Been reading quite a lot about people’s dreams lately. Whether it’s about buying a vineyard, getting a book published or simply global peace and prosperity, there’s been a lot out there in the blogosphere about dreams. It’s good. Whether sleeping or waking, dreams can inspire us, motivate us, guide us and give us hope.
I often log my sleeping dreams in my journal. They are mercurial and invariably tell me something about my current experience that hadn’t occurred to my monolithically slow conscious mind.
The other night I had one of those dreams which yells over-commitment. It involved nudity – and not in a good way; a pressing engagement that I couldn’t be late for, but which I was doomed to miss; a giant car park in which I’d lost my car; and a vague sense of emergency and unease that didn’t leave me even after I woke.
These are warning dreams. Don’t spread yourself so thin seems to be the message; don’t be so scattered; sort out your priorities and focus. I’m always grateful for this type of dream as it’s a great reminder to slow down.
One waking dream that keeps recurring for me in the blank daylight moments as I’m brewing my tea, wiping the table or putting ingredients into the bread-maker, is the one about the indie author bookshop.
Don’t get me wrong I’m a big fan of Kindle, and plan to publish a book onto Kindle soon. But I also love books. I love the communities that books inspire, the talk that books make possible, the ideas that people bring to life in their sharing of books. So I have a dream that while the whole world may have fallen in love with e-books, we will continue to save a bit of romance for our bookshops.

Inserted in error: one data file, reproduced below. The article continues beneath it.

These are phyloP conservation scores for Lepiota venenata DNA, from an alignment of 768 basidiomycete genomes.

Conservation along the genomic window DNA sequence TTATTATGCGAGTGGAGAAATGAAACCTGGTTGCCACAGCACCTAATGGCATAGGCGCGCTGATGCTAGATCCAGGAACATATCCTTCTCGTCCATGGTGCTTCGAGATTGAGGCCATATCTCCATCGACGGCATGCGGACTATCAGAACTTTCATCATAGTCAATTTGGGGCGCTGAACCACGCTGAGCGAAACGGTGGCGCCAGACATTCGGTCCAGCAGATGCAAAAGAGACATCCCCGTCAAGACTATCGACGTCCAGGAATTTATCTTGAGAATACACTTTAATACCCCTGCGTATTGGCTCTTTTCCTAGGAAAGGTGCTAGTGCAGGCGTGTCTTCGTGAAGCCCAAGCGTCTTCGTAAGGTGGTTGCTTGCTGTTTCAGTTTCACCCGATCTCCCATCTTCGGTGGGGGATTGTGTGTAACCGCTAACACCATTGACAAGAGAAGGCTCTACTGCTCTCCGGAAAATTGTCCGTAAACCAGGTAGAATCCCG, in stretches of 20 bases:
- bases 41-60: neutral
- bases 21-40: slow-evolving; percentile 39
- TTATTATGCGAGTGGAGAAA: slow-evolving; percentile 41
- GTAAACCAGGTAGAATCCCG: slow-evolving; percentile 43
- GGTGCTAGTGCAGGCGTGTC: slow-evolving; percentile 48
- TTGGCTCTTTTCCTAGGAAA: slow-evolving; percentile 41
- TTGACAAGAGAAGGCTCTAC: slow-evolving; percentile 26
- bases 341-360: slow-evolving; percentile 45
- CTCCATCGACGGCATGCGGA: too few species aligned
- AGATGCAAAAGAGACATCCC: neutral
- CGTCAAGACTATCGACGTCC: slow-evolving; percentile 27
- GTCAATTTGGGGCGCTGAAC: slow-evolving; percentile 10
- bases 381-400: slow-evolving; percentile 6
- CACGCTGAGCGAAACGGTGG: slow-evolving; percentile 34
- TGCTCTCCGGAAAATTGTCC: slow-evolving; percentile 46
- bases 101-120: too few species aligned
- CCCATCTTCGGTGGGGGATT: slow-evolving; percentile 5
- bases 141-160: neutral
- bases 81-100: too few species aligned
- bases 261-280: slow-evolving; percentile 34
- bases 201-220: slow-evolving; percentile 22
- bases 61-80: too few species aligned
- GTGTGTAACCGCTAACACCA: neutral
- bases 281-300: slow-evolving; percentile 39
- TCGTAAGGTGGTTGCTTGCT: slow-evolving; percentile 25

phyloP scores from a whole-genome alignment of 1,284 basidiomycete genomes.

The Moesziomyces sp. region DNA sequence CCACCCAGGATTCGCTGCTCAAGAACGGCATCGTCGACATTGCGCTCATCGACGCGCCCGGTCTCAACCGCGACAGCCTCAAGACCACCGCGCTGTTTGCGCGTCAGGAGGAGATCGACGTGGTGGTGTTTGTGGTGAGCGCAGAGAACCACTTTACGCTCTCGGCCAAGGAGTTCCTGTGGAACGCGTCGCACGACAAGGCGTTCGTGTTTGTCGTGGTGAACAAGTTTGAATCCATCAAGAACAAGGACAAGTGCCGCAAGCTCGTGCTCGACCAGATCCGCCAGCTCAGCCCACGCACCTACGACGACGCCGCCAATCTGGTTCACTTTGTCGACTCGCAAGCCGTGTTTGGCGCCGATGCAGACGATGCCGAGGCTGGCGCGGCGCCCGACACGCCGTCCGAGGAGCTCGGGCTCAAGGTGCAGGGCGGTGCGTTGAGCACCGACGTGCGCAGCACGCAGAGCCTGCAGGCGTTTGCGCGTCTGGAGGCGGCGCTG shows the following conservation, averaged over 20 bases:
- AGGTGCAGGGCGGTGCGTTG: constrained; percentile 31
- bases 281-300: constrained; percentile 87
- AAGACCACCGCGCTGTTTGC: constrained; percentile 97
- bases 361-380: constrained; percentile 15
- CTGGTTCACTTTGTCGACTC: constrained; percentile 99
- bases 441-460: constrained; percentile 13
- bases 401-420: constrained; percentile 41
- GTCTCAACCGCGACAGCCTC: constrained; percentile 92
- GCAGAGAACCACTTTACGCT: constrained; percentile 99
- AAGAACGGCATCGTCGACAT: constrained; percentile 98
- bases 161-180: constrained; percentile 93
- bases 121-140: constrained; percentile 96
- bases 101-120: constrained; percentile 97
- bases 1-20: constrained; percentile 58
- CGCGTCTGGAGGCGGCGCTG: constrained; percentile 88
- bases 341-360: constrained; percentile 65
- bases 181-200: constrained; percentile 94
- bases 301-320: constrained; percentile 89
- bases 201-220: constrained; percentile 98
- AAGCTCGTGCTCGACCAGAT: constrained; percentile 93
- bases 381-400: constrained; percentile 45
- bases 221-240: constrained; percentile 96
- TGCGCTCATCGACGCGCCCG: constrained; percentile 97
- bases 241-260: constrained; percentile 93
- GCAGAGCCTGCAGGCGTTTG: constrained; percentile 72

I don’t advocate that bookshops in their current incarnation necessarily need to be restored or saved.
Instead I dream of the re-emergence of an old-fashioned type of bookseller. Someone who is very knowledgable and discerning, who becomes not just the purchaser of book stock for their store but also its curator and champion. And who loves coffee.
I dream of bookshops with comfy sofas and delicious treats, where people gather to be refreshed, physically and intellectually, and where local indie authors can sell their books, host talks and workshops and meet their readers. (My hubby even suggested a shop like this could be called Star-books – but I’m sure that wouldn’t be allowed.)
The gremlins in my head are screaming about prohibitive shop rental rates, the death of the High St and of books themselves. It feels like an impossible dream. But a beautiful one.
And when I read in the blogosphere about other authors’ desire to find books self-published by local writers in their nearest bookshop I just wonder…